Dentists require a variety of information needs from EHR such as chief complaints and symptoms, treatment options and procedures, and problem parameters. Previous medical history such as pre-existing and health conditions should be accessible due to direct relation with dental conditions. In studies with electronic dental records (EDR), dentists commonly used the technology to search for previous treatments and procedures (i.e. length of files in a root canal case) (Song et al., 2010, p. 3). It is the knowledge of these direct needs in dentistry practice that should be driving the design of integrated EHR systems.

In terms of inputs for patients’ EHR, the necessary entries based on a study by Sadoughi et al. (2017, p. 30) are periodontal status and legal consent which are considered the first priorities of information. Meanwhile, in a survey by Shea et al. (2018, p. 2), the major features requested in dental EHRs include oral health risk assessment, fluoride varnish applications, and dental referrals. This is particularly relevant to specializations such as pediatrics, where primary care physicians place significant importance on elements of oral health information, nearly as important as traditional primary care information such as immunizations (p. 3).

Dentists have made notable progress in recent years to adopt EHRs despite lacking regulatory incentives that the medical field does. On average EHR systems at a facility costs $10,000-$20,000 with additional training, maintenance, and support expenses. Costs associated with EHR adoption often exceed reported benefits by more than 23% (Maryland Health Care Commission, 2018). Enhancements to EHR, are usually overlooked, especially for pediatric dentistry due to lack of return on investment despite potentially tremendous benefits (Shea et al., 2017, p. 5). Large dental practices see EHRs as vital to creating efficiency while smaller practices, which are the majority of dental providers see it as largely disruptive to workflow.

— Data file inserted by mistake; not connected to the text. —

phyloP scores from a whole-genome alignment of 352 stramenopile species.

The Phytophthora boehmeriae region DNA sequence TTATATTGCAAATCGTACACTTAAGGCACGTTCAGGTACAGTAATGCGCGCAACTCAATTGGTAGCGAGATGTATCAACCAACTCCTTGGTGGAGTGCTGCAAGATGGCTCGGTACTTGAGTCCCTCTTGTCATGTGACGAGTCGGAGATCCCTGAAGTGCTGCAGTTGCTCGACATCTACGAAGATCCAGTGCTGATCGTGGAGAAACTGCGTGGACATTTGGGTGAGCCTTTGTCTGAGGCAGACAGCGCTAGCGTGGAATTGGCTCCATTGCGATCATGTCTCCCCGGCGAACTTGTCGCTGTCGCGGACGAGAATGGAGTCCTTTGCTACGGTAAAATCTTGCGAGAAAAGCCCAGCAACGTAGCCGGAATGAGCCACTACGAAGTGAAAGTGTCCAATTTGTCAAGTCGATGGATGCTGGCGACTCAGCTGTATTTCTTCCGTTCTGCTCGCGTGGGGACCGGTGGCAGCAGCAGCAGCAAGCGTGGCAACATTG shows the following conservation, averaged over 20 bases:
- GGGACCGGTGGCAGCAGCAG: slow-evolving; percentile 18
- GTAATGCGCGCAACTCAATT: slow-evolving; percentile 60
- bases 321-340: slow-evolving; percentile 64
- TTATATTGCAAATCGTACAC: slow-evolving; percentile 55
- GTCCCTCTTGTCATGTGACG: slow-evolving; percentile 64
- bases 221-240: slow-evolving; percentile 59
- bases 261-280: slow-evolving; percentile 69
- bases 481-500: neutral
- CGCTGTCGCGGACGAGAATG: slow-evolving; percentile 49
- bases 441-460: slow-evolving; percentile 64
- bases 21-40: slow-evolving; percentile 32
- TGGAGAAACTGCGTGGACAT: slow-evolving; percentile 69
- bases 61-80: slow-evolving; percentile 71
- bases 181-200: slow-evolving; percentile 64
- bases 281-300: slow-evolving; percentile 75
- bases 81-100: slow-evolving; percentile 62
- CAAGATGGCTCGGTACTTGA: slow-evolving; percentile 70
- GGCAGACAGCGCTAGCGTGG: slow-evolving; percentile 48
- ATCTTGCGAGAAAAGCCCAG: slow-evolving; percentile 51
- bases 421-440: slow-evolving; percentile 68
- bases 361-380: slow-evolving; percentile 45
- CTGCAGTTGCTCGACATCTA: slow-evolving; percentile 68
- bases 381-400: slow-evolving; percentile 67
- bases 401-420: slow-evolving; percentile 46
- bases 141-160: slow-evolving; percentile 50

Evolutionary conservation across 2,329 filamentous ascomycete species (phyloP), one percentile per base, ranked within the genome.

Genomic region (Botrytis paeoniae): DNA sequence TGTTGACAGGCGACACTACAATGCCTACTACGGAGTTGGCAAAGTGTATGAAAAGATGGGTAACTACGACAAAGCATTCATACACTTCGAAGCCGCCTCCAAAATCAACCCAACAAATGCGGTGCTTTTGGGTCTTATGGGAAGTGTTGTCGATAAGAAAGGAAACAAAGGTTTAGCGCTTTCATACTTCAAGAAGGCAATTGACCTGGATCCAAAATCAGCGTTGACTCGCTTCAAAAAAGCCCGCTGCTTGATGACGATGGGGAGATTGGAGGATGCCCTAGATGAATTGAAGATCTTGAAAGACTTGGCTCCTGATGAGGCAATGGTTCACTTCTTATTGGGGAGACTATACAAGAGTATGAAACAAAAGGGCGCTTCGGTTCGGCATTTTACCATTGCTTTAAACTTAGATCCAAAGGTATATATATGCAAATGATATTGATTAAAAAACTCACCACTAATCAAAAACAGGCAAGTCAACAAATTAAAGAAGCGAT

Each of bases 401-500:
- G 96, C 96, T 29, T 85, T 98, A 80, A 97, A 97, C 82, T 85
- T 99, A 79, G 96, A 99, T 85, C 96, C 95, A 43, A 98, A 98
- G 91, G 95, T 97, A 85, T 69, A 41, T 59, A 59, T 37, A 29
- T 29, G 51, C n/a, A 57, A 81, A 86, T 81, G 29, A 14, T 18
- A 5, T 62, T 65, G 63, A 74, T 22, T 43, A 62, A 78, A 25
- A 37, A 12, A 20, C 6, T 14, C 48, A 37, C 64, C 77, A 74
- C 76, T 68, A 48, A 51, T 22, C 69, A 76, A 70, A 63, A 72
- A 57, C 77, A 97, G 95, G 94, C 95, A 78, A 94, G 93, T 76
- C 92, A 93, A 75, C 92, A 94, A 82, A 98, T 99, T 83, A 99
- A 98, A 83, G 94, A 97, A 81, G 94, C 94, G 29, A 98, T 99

EHR are meant to introduce standardized tools for diagnosis and documentation. The standardized dental diagnostic terminologies (SDDxTS) were created decades ago. Although with the rise of EHRs, one of the most commonly used terminologies, the Dental Diagnostic System (DDS) is seeing some rise in adoption, there are inherent barriers to implementation by EHR systems and clinical institutions. Factors discouraging adoption include poor usability within EHR and lack of small-scale applicability (Ramoni et al., 2017, p. 319). While the inclusion of dental requirements into EHR is innovative, it also needs to be practical through the use of standardized terminology to achieve widespread traction.

Despite all the studies examined above suggesting the benefits of dental-medical iEHR integration and a large number of these articles conducting interviews and surveys where the majority of medical professionals and dental professionals are in support of this, there are still evident divisions. There is variability in the implementation of iEHR, on which clinical indices should be included and the frequency of updates. The American Dental Association has a list of recommended indices that should be included in dental records, but there is no present guidance on updates (Tokede et al., 2016, 158). Similar to terminology, to ensure the effectiveness and validity of integrated records, the first step would be to establish national standards for included elements and frequency of updates of iEHR.

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References

Acharya, A. et al. (2011) ‘Medical providers’ dental information needs: a baseline survey.’, The Studies in Health Technology and Informatics, 148, pp. 387–391.

Acharya, A. et al. (2017) ‘Medical care providers’ perspectives on dental information needs in electronic health records.’, The Journal of the American Dental Association, 148(5), pp.328–337. Web.

Adibi. S. et al. (2017) ‘Medical and dental electronic health record reporting discrepancies in integrated patient care’, JDR Clinical and Translational Research, pp. 1–6. Web.

Chauhan, Z. et al. (2017) ‘Adoption of electronic dental records: examining the influence of practice characteristics on adoption in one state.’, Applied Clinical Informatics, 9(3), pp.635–645. Web.

Maryland Health Care Commission (2018) Dental electronic health record adoption. Web.

Ramoni, R.B. et al. (2017) ‘Adoption of dental innovations’, The Journal of the American Dental Association, 148(5), pp.319–327. Web.

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Sadoughi, F. et al. (2017) ‘Assessing dental information requirements of electronic health records of Zahedan dental school.’, The Studies in Health Technology and Informatics, 238, pp. 28-31.

Shea, C.M. et al. (2018) ‘Providers’ preferences for pediatric oral health information in the electronic health record: a cross-sectional survey’, BMC Pediatrics, 18(5), pp. 1–7. Web.

Song, M. et al. (2010) ‘How information systems should support the information needs of general dentists in clinical settings: suggestions from a qualitative study’, BMC Medical Informatics and Decision Making, 10(7), pp. 1–9. Web.

Tokede, O. et al. (2016) ‘Clinical documentation of dental care in an era of EHR use’, The Journal of Evidence-Based Dental Practice, 16(3), pp. 154–160. Web.